I've seen a few questions on here from folks that need help setting up their Align 35 ESC. The instructions that comes with the ESC are a bit difficult to decipher. Some purchase ESC's used, and have no instructions. I've looked online, and found a couple of guides, but they do not include the newer options found on the version G and X of the ESC. So, I've put together the following, hoping it might help someone. Please, if you see an error in this guide, feel free to point it out so that I may revise the original guide.
USE THIS GUIDE AT YOUR OWN RISK! Make SURE to use all due caution!
Programming the Align 35 ESC, Option settings
Option 1, Brake setting. Low stick indicates no brake, (which is what you want for a heli), mid stick indicates soft brake, and high stick indicates hard brake.
Option 2, Motor timing. Low stick indicates low timing, mid stick indicates mid timing, and high stick indicates high timing. Generally, lower pole motors use lower timing while higher poles to use higher timing. Higher timing gives more power at the expense of efficiency. For the Align motor, low or mid is fine. Personally, I use mid with my Align 430L.
Option 3, Battery protection. Low stick is high protection, or cutoff at 70% of pack voltage. Mid stick is mid protection (default), or cutoff at 65% of pack voltage. High stick is low protection, or cutoff at 60% of pack voltage. I prefer low protection, to prevent surging on older batterys.
Option 4, Aircraft mode. Low stick is "normal airplane" mode, mid stick is for soft start, high stick is governor mode. Note that this option may not be available in earlier versions of this ESC. I prefer soft start personally.
Option 5. Throttle response. Low stick is low response, mid stick is mid response (default), high is for quick throttle response. Note that this option may not be available in earlier versions of this ESC.
Programming the Align 35 ESC, actual programming
Many of these sets involve moving the throttle stick to various positions. Please note that it is HIGHLY RECOMMENDED that you remove the pinion gear from the motor before attempting ANY of the following. This will ensure that if the motor were to accidentally spool up, the blades will not engage. As I understand it, you'll need to leave the motor hooked up so that you can hear the beep codes. This is why you want the pinion gear removed! Regardless, ALWAYS use extreme caution!
-Make sure your throttle curve is setup in the default 0, 25, 50, 75, 100 curve. Also make sure your endpoints are set to the default 0 and 100 settings. The ESC uses the stick position to sense what settings you want during the programming phase. You can reset it later to the desired curve.
-Make sure your throttle direction is setup correctly, so that at low stick, the motor is not running at all, but engages as the throttle stick is advanced. If yours is backwards, you need to reverse your throttle direction in your transmitter!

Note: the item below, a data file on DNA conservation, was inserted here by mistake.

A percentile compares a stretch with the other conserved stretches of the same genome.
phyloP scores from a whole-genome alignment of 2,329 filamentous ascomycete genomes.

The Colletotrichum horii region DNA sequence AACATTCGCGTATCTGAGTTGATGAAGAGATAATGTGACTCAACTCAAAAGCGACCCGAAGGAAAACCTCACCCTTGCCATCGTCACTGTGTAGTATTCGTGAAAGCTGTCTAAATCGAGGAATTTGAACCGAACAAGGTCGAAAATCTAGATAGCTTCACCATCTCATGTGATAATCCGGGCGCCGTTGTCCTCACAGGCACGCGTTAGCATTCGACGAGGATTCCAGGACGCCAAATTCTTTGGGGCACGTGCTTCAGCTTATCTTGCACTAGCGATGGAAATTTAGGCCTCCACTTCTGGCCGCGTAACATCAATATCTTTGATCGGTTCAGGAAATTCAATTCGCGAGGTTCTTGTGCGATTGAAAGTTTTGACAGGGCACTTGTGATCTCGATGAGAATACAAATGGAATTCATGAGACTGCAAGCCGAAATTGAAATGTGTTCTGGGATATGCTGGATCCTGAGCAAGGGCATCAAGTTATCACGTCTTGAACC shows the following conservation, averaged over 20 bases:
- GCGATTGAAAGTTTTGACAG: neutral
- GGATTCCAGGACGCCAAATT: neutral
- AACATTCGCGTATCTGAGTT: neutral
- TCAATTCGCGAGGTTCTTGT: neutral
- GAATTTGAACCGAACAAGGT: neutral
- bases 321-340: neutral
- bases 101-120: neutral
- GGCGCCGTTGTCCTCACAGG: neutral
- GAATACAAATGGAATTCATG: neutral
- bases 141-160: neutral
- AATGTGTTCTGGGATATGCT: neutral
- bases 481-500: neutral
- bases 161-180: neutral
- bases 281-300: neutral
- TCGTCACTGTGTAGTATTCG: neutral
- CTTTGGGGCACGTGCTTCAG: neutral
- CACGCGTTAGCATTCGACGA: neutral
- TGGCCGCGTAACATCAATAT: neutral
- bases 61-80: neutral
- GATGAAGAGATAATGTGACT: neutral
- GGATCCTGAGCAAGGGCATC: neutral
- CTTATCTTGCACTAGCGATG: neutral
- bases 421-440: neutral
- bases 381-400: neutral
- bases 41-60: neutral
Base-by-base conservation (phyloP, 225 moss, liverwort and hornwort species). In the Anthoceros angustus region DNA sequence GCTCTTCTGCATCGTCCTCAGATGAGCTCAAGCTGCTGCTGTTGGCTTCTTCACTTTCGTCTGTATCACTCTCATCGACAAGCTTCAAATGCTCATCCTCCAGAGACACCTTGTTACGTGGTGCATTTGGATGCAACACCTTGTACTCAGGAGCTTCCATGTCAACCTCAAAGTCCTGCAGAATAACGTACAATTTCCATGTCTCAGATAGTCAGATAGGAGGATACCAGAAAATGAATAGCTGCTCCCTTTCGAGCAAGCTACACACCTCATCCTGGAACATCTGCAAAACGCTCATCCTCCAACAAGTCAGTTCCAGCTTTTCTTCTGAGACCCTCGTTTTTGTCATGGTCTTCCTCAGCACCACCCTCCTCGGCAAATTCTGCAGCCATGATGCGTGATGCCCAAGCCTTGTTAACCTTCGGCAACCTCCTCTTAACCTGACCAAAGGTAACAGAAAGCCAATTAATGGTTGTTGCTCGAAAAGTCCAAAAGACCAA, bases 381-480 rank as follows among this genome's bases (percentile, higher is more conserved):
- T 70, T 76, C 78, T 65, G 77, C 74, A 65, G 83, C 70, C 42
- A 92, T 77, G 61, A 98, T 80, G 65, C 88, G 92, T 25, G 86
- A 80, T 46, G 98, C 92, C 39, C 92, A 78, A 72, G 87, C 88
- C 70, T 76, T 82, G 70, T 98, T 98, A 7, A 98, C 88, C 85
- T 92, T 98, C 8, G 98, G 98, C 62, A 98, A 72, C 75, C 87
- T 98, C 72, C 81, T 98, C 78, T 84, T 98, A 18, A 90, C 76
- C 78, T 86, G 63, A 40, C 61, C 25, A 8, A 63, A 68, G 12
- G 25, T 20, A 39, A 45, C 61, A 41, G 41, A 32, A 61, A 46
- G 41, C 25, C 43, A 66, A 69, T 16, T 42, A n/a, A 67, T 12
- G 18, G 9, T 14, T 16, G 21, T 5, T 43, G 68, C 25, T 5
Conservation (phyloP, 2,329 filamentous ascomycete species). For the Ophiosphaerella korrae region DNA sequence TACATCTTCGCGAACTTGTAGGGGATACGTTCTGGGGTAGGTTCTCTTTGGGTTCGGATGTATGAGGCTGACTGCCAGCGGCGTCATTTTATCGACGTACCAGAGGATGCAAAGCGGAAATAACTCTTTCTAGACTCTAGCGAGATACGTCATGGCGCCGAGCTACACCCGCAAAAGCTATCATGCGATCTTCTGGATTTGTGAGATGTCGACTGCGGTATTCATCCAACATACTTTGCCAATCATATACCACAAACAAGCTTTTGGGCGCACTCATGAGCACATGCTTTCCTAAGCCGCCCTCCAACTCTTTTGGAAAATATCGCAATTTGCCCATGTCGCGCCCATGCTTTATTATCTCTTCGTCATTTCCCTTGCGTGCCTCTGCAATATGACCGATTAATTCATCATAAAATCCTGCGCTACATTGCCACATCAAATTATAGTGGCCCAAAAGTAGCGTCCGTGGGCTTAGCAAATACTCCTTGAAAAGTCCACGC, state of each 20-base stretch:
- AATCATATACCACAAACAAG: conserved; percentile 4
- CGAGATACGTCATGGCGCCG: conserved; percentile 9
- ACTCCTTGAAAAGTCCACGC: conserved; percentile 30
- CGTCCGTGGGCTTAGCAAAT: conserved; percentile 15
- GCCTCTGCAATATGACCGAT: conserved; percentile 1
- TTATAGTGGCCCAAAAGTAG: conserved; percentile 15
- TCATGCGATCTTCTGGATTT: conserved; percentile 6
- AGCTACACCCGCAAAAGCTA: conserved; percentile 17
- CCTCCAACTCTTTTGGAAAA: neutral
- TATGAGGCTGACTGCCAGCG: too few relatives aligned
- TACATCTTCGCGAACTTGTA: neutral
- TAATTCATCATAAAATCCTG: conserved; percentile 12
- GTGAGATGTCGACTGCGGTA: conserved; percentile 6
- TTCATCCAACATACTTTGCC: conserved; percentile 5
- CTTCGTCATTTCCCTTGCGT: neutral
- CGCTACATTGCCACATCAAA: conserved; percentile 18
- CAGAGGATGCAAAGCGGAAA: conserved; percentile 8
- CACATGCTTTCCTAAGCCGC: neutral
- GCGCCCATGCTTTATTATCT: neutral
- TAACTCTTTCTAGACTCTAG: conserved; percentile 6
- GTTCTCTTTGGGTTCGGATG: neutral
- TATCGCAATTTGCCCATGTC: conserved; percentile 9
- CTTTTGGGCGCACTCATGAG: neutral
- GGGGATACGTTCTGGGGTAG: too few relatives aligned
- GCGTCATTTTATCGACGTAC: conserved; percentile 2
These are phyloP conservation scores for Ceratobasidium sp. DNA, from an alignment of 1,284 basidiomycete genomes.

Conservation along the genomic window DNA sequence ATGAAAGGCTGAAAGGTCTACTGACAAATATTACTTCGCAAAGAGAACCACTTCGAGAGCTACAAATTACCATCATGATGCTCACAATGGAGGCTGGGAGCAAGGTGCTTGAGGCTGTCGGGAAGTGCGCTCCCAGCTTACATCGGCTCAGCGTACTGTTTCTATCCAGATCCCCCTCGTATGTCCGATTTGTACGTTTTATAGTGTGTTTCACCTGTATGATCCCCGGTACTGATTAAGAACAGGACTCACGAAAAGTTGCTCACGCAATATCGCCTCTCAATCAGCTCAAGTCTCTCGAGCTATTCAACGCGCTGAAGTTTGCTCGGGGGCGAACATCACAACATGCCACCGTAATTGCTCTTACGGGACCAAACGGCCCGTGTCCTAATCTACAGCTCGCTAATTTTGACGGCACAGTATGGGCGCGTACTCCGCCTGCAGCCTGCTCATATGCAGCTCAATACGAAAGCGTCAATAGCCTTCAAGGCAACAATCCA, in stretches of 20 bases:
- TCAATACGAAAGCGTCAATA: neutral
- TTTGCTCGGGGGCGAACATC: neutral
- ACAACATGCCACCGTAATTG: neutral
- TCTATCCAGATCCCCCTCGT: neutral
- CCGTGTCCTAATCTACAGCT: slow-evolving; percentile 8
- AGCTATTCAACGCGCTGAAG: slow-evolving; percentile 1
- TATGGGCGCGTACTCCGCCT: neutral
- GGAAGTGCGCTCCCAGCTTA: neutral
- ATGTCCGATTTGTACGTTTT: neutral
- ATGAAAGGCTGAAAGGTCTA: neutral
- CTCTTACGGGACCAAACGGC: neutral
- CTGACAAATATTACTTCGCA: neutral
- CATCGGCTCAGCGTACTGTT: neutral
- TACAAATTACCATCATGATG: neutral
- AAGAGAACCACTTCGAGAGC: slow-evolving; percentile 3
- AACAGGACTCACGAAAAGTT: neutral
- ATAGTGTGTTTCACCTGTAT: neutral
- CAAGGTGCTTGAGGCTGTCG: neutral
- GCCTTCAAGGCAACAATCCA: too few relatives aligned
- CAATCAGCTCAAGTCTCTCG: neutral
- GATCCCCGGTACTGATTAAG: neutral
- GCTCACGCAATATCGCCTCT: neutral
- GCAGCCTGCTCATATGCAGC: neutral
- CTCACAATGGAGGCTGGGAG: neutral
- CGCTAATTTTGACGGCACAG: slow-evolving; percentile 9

-Unplug the battery from the ESC.
-With your transmitter on, put the throttle stick at full throttle. This tells the ESC that you want to enter programming mode.
-Plug the battery back into the ESC. The ESC will power up, will sense that your throttle stick is in the high position, and will enter programming mode.
The ESC will emit a succession of tones indicating that setup mode is being entered, followed by a series of beeps indicating what the options are currently set at.
-Put the stick at low throttle and the setup sequence begins.
At this point, the ESC will emit a beep (or beeps) indicating which option you are setting. To begin with, it will emit a single beep, repeating slowly, indicating you are setting option 1. Simply place your throttle stick either in the low, mid, or high position, based on the desired setting for the option. Keep your stick in this position until you hear a quick succession of "up down up down" beeps. This quick succession indicates that the previous option has been set. The programming will continue in the same manner... 2 slowly repeating beeps for option 2, 3 slowly repeating beeps for option 3, 4 for option 4, and so on. Simply continue the programming by placing your throttle stick in the desired position, based on which option is being set.
After a preset period of time you will hear a scale of notes in quick succession, followed by the ESC playing back your settings using beep codes for options 1, 2, or 3 (low stick, mid stick, high stick). Listen carefully to verify they are correct.
For example, on my own heli, I set the following options:
Option 1, no brake
Option 2, mid motor timing
Option 3, battery protection low
Option 4, soft start
Option 5, high response
So, when listening to my options play back, here is what I would hear:
beep beep beep
beep beep beep
Once you have verified your settings, unplug the battery, put your throttle stick to low, then plug your battery back in to verify that all is as you'd expect.
That's it! This was compiled using various resources, as well as my own personal experience. My settings are here only as an example. Use this guide at your own risk!